My fascination with yurts began one summer while I was in college, the one summer I lived in Washington, D.C., when I spent my afternoons and weekends riding the subway to all corners of the city. On one of these weekends, I happened across the Smithsonian’s fabulous Folklife Festival. That year’s theme was robust—the Silk Road—and I spent a few days immersed in the music, food and culture that defined the countries along the Silk Road in years past and continue to permeate these societies in the present day. One of these countries, of course, is Mongolia, and it was at this event held on the National Mall that I became utterly smitten with the idea of traveling along the Silk Road and spending the night in one of the tents-turned-homes that these people live in—a yurt.
My interest in yurts resurfaced again while we waited for our Peace Corps assignment in 2004. For a brief time, we thought we were going to be placed in Central Europe, and though that’s not necessarily yurt country, it did get me thinking about that part of the world again. And so, when I finally sat down to make my Life List a few years ago, one of the first things I added was my desire to spend a night in a yurt.
At the time, I was picturing myself in a legitimate yurt, a place where people live, a place where, when I walked out in the morning, I’d be greeted by the (I’m assuming) wide open spaces of Mongolian wilderness. So imagine my surprise when, while working with the Cedar City/Brian Head Tourism Board in Utah regarding details for a summer trip, I got an email punctuated with exclamation marks that my dream of staying in a yurt could be recognized just a few hours from the front door of my house in Las Vegas. The catch? Staying in this yurt would be a glamping (glamorous camping) experience, not a rustic one.
But a yurt is a yurt, right? And so I eagerly said yes, and now I can cross one more thing off my Life List: Spend the night in a yurt.
This particular yurt was located at Summit Mountain Lodge, located at the end of a winding, hilly, dirt road that requires visitors to use a high clearance vehicle in the summer and a SnowCat in the winter. Right now, Summit Mountain Lodge is in a state of transition. It is under new management and there are a variety of new projects and developments in the works, but a few things are certain:
First, Summit Mountain Lodge is a true retreat. It’s tucked far from anything and is blanketed with a thick black blanket of stars at night. And it is quiet. Sitting back in the woods, both the main lodge and the yurts are sheltered from any sort of standard city sounds.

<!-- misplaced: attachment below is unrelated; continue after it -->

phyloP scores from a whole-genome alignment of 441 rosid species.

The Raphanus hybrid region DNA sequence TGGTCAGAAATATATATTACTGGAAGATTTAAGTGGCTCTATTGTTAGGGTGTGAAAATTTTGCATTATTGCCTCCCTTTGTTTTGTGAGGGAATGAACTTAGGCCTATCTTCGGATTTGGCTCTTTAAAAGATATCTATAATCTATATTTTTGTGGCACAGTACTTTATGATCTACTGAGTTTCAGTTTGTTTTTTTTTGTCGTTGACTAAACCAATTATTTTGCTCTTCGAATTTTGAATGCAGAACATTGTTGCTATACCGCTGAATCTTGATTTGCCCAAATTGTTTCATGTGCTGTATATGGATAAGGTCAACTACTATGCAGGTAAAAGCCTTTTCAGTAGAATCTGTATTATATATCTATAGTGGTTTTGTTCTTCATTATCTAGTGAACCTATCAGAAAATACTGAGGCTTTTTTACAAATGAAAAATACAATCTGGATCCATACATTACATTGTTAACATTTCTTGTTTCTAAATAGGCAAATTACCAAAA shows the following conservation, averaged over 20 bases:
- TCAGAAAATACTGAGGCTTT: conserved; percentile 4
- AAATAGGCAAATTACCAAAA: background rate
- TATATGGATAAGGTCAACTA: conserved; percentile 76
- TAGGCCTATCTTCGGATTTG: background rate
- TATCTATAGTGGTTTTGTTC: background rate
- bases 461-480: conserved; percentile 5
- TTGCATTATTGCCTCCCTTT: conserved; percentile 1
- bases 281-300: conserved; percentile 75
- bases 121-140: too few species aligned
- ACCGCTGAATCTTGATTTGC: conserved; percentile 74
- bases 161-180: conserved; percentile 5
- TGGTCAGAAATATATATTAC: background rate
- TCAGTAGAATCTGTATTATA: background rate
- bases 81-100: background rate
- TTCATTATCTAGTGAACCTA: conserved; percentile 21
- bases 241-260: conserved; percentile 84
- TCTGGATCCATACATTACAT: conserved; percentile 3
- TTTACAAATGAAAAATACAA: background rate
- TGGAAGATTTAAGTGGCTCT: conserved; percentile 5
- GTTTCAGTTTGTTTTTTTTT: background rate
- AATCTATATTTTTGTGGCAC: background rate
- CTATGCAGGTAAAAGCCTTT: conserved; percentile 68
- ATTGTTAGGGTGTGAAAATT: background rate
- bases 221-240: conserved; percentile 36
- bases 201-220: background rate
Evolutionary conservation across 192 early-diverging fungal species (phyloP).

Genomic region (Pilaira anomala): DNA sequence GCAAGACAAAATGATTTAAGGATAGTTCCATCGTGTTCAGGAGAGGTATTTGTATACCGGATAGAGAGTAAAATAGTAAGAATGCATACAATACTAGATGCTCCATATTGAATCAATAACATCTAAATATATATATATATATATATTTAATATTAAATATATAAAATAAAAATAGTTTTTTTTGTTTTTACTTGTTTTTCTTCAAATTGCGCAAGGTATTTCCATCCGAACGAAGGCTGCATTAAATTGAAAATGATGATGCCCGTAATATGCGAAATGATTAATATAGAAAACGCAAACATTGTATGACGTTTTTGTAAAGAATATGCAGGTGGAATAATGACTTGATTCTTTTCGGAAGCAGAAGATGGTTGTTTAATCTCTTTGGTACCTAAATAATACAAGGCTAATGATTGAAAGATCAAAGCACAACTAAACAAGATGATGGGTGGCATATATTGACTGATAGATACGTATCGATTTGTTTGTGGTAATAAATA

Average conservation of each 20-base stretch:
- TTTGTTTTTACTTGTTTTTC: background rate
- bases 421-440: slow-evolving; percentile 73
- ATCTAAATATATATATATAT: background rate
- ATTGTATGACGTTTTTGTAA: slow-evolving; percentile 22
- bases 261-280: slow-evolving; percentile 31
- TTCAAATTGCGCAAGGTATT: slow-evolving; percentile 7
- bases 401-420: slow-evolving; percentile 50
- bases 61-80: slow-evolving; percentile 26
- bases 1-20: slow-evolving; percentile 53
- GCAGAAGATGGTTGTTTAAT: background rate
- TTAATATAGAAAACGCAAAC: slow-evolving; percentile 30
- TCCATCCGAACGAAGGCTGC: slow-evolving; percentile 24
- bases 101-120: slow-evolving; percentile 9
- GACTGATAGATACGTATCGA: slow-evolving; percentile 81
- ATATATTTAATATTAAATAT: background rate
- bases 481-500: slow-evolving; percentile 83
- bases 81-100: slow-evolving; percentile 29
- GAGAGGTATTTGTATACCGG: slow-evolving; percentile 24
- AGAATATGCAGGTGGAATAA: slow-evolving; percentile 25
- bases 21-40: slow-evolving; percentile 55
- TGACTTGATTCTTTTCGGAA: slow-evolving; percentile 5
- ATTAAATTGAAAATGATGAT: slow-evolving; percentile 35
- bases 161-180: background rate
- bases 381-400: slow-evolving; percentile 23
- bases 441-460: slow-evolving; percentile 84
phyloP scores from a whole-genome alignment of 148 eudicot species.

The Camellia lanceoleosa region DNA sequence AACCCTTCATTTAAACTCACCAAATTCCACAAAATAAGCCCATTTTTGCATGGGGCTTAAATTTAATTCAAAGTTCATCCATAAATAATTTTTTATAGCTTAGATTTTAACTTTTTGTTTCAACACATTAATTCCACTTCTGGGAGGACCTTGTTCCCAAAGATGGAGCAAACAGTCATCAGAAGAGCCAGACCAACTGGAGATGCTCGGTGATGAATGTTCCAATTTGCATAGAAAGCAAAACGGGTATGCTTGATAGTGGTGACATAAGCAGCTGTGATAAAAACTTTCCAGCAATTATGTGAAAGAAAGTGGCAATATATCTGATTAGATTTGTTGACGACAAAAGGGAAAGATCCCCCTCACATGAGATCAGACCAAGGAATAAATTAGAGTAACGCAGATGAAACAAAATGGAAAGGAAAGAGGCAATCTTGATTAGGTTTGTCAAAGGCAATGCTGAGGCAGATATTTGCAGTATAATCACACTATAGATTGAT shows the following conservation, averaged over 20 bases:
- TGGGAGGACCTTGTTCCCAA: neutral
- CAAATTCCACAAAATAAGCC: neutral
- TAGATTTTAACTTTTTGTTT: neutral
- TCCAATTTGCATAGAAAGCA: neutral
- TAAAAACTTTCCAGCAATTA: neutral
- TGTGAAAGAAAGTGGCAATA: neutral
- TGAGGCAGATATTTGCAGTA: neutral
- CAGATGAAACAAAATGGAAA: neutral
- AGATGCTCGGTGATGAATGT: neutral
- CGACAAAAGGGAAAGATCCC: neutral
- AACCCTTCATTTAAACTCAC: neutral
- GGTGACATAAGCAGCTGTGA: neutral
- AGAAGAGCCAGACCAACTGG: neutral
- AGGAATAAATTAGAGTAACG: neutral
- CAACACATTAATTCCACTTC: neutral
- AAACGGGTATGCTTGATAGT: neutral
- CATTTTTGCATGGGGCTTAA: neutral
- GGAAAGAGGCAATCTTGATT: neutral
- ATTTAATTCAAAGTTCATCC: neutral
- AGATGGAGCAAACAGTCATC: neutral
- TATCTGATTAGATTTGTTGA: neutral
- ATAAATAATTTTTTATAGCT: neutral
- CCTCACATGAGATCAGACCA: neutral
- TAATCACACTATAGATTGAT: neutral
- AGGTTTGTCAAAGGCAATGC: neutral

Secondly, we stayed in the honeymoon yurt, and it was truly luxurious. Even though it didn’t have a full kitchen, it was definitely bigger than the first apartment my husband and I lived in together—for three years! The bed was comfortable, the furniture rich and the top of the yurt’s covering high. A ventilation hole at its peak let us watch lightning hiding in the clouds while laying in bed. Though this was the largest yurt on the property, there are several others, making Summit Mountain Lodge a quick, easy and romantic weekend getaway.
Because the offerings and activities scheduled at Summit Mountain Lodge are in a state of flux, I can’t say with any certainty what is being offered today and what will be offered tomorrow. What I can say is that guests can take advantage of a volleyball court, climbing wall and playground. The owner of the property has a fleet of ATVs and is happy to provide tours of the surrounding area if time allows.
In nearby Brian Head, there is skiing available in the winter and hiking available in the summer. Outfitters in the area provide guided tours on horseback. And this part of Utah has plenty of beautiful, scenic hikes, mountain biking routes and overlooks scattered around, so with a car there really is no shortage of things to do.
But of the yurt I’m certain. It may be nothing like what I had in mind when I added my desire to spend the night in a yurt to my Life List, but our two nights spent glamping in a yurt at Summit Mountain Lodge really were spectacular. So spectacular, in fact, that I’d happily add ‘spend the night in a yurt’ back on the list things I’d like to do again someday.
Disclaimer: Our trip to Southern Utah was hosted by the Cedar City/Brian Head Tourism Board, but all opinions are my own.